- General Protection Fault: The secret organization of the Brotherhood of the Twisted Pair seek a geek "like none other, whose skills are without equal. He (or she) will initiate a golden age of geekdom, and lead a revolution of ideas that will revolutionize the computerized world." One of the tests is averting this trope with out-of-date machinery.
- Fooker passed by building a server out of computer equipment made in the late 1980s, when said components were at least a decade out of date.
- Sharon passed by writing down what you'd have to do in order to pull off a similar feat, using 20-year-old equipment.
- Yoshi passed by having the computer equipment a college kid could buy on a budget confiscated by the FBI, because of what he did with it.
- In Homestesque, Tyler has an Unbelievably Shitty Laptop with a CRT screen.
- In The Inexplicable Adventures of Bob! has the mad scientist Dean Martin (no, not that one), who uses a TRS-80.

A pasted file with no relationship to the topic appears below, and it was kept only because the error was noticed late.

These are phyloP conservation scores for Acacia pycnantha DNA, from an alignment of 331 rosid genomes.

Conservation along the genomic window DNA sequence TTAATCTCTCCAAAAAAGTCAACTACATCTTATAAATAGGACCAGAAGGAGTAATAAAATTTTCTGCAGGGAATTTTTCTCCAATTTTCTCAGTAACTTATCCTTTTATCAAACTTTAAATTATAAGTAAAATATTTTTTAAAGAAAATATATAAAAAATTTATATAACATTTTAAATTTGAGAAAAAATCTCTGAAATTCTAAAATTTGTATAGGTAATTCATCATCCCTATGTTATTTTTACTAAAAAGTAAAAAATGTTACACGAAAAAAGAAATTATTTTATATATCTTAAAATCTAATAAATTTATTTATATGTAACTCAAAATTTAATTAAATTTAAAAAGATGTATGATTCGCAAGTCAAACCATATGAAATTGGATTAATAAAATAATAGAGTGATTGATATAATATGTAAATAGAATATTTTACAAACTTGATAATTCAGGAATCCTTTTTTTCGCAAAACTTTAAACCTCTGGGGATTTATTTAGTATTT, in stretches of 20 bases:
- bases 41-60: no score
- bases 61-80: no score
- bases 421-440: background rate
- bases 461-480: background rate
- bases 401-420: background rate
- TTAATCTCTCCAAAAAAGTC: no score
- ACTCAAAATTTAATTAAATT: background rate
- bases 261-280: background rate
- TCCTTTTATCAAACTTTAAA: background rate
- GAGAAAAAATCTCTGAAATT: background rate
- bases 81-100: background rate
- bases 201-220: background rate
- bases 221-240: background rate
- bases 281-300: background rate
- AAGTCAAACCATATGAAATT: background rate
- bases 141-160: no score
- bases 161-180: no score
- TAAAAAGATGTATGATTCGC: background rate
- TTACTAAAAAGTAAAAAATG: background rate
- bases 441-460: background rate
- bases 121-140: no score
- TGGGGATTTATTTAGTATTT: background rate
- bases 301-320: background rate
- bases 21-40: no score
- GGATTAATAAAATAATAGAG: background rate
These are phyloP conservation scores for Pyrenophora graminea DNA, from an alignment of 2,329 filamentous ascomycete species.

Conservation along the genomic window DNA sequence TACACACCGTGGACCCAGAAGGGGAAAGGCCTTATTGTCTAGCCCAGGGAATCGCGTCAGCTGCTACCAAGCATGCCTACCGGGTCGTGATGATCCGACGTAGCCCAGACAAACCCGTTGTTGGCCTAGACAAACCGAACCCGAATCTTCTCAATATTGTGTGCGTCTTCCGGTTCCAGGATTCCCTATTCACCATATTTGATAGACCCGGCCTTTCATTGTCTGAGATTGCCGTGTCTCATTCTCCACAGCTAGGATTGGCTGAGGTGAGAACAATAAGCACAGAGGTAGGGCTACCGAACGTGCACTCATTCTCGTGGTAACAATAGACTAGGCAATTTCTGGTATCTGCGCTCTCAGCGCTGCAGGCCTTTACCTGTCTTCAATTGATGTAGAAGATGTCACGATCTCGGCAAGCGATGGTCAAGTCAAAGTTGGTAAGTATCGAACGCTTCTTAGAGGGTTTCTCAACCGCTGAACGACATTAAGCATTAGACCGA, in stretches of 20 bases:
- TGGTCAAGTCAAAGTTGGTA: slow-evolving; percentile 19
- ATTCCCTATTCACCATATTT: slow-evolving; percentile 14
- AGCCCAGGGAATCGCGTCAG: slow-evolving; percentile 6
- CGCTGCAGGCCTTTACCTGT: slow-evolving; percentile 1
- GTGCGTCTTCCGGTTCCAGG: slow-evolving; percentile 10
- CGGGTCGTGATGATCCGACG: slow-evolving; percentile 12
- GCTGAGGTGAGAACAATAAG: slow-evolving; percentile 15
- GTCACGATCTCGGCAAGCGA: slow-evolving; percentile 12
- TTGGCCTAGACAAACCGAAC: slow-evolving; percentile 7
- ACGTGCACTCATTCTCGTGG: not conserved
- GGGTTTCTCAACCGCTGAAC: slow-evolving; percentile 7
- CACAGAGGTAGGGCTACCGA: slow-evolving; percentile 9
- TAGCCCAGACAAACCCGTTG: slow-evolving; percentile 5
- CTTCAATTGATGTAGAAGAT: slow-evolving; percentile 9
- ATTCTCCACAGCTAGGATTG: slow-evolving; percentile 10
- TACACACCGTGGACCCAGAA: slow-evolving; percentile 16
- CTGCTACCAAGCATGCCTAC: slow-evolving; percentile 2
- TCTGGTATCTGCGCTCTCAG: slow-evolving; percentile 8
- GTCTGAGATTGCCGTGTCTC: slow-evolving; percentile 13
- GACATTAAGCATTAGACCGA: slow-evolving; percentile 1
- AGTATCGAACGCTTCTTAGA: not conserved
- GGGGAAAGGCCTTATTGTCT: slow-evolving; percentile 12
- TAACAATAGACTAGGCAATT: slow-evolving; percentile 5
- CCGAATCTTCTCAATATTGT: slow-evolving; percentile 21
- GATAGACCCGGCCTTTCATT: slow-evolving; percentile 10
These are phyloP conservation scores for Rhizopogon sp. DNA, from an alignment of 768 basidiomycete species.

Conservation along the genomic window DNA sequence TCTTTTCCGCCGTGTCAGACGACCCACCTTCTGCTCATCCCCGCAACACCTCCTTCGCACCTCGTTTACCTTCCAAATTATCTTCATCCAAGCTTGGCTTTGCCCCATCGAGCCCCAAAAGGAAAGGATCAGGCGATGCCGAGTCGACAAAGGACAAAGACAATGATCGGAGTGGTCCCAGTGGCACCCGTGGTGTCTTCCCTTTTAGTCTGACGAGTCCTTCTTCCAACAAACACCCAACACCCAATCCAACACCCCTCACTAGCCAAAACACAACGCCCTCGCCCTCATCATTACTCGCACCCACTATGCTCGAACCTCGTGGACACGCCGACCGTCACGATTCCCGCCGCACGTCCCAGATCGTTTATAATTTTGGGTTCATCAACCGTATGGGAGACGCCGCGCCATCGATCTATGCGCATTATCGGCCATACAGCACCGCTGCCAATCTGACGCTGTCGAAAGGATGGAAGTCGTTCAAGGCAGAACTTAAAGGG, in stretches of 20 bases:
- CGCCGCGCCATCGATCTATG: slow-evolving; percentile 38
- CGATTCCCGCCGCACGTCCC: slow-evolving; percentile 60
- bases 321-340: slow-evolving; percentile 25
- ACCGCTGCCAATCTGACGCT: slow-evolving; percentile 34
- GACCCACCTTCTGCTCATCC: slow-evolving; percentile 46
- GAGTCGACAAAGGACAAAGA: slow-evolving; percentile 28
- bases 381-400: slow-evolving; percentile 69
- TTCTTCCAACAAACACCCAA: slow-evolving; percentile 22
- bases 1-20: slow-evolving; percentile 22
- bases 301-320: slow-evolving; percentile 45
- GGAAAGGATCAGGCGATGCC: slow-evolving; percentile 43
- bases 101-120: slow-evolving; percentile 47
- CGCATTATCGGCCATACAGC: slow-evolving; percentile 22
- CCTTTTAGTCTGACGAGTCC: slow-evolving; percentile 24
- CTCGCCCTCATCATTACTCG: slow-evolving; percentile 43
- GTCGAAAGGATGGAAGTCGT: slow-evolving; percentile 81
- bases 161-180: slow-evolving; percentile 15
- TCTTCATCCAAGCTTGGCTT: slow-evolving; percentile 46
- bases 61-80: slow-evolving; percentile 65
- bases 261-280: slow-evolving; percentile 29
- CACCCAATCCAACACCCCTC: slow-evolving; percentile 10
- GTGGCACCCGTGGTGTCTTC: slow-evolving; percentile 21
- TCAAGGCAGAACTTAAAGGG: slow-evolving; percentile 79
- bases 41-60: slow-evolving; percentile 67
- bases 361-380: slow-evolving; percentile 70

- The Daily WTF has a few stories about these.
- The Comics Curmudgeon has a theory that the Archie comic strip is written by the "Archie Joke Generating Laugh Unit 3000" (the AJGLU-3000), a quasi-sentient but primitive, very large, computer that attempts to mimic human interaction for humor.
- The Fairly OddParents:
- Mr. Crocker's computer is horrendously slow enough to qualify.
- Averted when Timmy's dad made one himself and it works fine. Unlike his other stuff.
- The Simpsons:
- The school's aptitude tests are scored by a huge mainframe-like machine named "Emma", which takes some Percussive Maintenance to operate. It said Bart should be a cop and Lisa a homemaker.
- When Lisa's dishonest exam result pushes the school's average into the boundaries of acceptability, the school is awarded some money which is spent on, among other things, an IT department consisting of a single desktop computer, which was visibly about 15 years out of date at the time of the episode.